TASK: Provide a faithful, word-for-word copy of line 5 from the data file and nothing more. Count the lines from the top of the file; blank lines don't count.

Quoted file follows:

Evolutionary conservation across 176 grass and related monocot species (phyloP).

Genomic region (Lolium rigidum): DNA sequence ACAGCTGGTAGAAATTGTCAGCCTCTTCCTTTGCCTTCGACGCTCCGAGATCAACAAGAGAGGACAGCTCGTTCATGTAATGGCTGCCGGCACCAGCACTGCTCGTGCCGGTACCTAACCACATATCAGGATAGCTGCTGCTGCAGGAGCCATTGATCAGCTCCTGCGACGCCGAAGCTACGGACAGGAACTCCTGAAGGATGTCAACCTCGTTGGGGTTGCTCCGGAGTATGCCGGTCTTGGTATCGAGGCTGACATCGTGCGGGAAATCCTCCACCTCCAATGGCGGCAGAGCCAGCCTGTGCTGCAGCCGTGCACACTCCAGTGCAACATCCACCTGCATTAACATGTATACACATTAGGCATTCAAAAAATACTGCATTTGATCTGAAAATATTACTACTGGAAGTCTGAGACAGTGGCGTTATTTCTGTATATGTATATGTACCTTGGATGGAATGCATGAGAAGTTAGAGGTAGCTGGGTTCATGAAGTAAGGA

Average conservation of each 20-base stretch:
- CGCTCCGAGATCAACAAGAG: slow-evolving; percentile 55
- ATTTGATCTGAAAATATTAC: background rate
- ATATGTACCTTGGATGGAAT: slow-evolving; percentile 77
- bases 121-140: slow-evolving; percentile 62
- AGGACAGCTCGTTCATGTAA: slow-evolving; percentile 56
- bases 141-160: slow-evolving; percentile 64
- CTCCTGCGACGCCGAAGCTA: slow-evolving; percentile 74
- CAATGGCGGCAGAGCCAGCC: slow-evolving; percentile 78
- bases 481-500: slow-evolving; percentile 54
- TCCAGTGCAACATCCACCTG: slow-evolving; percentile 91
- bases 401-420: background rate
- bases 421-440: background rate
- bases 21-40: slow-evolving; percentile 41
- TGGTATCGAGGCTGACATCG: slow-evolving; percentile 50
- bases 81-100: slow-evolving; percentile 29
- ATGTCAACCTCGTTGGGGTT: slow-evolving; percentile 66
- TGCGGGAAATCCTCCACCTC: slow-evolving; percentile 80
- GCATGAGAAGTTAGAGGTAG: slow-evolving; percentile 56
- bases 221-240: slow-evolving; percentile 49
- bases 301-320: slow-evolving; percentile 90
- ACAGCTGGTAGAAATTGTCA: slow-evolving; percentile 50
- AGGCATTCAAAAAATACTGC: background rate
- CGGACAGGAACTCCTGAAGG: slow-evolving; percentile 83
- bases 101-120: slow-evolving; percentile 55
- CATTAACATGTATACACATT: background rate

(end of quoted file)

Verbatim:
- ATTTGATCTGAAAATATTAC: background rate